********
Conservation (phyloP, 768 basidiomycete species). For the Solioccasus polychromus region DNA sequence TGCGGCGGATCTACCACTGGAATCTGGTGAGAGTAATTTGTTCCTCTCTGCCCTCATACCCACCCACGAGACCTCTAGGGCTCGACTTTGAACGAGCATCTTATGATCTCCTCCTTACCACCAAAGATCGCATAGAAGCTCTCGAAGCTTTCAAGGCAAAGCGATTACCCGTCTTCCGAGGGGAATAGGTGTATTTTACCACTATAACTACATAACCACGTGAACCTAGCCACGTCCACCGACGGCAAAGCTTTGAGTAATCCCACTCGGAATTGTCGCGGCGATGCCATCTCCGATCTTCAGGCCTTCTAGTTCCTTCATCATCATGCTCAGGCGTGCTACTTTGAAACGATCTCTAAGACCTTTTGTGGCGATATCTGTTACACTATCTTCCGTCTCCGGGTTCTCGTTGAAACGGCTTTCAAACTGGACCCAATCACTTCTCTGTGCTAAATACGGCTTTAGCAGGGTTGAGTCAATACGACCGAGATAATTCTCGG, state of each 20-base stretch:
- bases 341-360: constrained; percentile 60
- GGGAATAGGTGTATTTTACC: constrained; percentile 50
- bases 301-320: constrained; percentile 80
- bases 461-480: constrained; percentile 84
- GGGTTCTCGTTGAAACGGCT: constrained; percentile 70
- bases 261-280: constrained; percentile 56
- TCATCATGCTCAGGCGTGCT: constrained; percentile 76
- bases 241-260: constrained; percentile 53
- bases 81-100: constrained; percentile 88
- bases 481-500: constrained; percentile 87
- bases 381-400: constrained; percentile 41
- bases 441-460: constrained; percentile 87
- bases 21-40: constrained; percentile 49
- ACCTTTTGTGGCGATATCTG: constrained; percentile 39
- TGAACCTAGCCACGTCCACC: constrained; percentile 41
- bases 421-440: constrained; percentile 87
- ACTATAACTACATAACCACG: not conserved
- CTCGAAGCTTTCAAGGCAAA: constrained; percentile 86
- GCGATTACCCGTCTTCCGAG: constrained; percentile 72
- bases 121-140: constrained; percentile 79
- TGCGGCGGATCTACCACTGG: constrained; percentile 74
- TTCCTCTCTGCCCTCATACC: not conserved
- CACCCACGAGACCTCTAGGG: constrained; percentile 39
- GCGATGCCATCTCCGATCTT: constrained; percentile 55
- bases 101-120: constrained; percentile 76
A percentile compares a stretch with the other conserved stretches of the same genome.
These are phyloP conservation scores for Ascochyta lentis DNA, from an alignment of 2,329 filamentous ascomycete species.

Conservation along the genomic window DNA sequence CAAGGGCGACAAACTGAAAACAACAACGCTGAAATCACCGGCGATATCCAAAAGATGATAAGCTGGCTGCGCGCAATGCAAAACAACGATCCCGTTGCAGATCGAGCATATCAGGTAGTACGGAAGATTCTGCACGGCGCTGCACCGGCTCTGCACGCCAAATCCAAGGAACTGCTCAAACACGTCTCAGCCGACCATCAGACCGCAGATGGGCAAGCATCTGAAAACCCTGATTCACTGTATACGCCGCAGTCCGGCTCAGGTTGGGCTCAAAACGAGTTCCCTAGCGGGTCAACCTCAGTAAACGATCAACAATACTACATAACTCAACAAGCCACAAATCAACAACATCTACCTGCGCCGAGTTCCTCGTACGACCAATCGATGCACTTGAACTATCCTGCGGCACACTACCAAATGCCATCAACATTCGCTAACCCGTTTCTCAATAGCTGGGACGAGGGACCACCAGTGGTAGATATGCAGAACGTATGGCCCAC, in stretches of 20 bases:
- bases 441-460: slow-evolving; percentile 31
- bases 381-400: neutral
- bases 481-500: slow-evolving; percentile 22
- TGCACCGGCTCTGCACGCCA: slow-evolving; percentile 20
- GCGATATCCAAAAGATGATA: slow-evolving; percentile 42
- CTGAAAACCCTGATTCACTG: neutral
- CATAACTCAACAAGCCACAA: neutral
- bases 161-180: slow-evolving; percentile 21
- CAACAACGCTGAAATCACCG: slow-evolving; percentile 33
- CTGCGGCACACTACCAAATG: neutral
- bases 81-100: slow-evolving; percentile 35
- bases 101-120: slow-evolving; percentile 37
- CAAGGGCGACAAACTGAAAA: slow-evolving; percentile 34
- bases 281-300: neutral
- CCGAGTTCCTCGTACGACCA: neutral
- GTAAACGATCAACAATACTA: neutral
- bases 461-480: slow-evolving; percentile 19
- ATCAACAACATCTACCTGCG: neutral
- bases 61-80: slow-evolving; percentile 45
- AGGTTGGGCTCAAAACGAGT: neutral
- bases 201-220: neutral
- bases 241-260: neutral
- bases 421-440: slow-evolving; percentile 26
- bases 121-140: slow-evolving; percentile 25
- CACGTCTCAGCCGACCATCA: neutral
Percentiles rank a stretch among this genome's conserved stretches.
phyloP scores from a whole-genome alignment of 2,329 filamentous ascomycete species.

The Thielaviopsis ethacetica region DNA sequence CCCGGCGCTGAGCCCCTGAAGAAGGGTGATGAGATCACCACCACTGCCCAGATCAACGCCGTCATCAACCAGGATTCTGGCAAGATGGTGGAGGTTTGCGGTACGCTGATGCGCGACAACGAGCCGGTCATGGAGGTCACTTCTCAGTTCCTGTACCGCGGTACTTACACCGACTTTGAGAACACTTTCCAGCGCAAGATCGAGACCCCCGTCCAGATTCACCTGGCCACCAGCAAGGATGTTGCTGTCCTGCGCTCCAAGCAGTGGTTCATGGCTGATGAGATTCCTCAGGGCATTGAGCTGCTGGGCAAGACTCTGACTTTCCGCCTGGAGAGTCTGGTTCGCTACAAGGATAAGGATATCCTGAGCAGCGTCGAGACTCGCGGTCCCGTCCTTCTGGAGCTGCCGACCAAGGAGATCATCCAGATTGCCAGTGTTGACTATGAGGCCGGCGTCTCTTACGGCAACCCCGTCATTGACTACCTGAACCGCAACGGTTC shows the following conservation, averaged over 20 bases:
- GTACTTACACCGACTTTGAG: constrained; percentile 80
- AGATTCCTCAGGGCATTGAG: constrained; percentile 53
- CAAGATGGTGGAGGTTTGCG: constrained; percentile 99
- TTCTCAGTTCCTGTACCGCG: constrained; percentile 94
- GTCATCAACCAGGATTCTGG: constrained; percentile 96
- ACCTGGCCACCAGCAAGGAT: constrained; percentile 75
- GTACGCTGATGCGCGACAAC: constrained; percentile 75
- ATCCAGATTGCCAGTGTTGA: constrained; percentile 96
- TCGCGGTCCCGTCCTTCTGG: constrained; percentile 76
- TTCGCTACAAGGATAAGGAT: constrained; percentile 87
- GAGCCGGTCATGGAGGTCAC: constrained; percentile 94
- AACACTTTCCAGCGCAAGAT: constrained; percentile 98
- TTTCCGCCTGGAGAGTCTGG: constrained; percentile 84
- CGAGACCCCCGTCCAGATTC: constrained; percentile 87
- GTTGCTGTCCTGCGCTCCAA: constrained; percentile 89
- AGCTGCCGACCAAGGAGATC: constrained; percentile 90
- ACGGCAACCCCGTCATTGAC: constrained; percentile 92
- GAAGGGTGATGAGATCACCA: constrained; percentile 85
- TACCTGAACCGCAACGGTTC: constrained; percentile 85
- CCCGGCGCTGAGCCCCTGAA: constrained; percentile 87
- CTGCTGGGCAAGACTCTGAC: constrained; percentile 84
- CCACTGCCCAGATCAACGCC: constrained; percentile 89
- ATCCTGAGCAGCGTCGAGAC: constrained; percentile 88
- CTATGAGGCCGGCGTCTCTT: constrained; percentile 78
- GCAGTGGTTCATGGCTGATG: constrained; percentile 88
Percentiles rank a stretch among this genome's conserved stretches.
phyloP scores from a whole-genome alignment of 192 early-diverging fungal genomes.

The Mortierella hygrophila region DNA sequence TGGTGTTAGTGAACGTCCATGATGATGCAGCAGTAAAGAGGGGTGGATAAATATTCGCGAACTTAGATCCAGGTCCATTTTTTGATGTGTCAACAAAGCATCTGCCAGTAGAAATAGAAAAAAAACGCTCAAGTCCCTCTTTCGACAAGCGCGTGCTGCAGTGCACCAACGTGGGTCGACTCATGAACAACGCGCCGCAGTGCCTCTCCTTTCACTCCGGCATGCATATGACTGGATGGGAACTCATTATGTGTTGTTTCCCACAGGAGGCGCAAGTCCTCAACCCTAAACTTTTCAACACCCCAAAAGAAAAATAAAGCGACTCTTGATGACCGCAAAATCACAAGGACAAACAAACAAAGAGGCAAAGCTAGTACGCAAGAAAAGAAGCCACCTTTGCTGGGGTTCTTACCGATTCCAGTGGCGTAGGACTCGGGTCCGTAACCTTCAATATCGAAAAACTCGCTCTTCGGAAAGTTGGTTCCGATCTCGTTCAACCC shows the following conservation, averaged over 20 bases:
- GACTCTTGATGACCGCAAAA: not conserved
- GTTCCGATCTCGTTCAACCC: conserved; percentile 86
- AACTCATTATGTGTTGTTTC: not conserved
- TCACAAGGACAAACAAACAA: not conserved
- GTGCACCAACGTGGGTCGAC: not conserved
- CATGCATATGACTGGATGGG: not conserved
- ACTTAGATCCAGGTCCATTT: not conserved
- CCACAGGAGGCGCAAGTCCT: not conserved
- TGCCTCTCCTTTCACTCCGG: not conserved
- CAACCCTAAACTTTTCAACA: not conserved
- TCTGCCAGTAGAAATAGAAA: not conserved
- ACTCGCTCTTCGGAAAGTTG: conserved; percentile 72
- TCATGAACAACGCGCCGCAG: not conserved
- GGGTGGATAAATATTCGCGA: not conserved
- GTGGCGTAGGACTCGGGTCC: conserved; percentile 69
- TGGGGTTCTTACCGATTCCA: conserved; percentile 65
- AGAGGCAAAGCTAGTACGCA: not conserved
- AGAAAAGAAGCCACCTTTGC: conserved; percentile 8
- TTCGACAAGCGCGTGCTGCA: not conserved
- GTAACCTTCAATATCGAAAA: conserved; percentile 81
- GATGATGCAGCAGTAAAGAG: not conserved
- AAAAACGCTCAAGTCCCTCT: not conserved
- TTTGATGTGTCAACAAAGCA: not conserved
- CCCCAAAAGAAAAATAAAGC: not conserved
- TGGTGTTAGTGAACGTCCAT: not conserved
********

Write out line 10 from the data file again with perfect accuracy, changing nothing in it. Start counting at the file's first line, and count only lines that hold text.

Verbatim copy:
- bases 81-100: constrained; percentile 88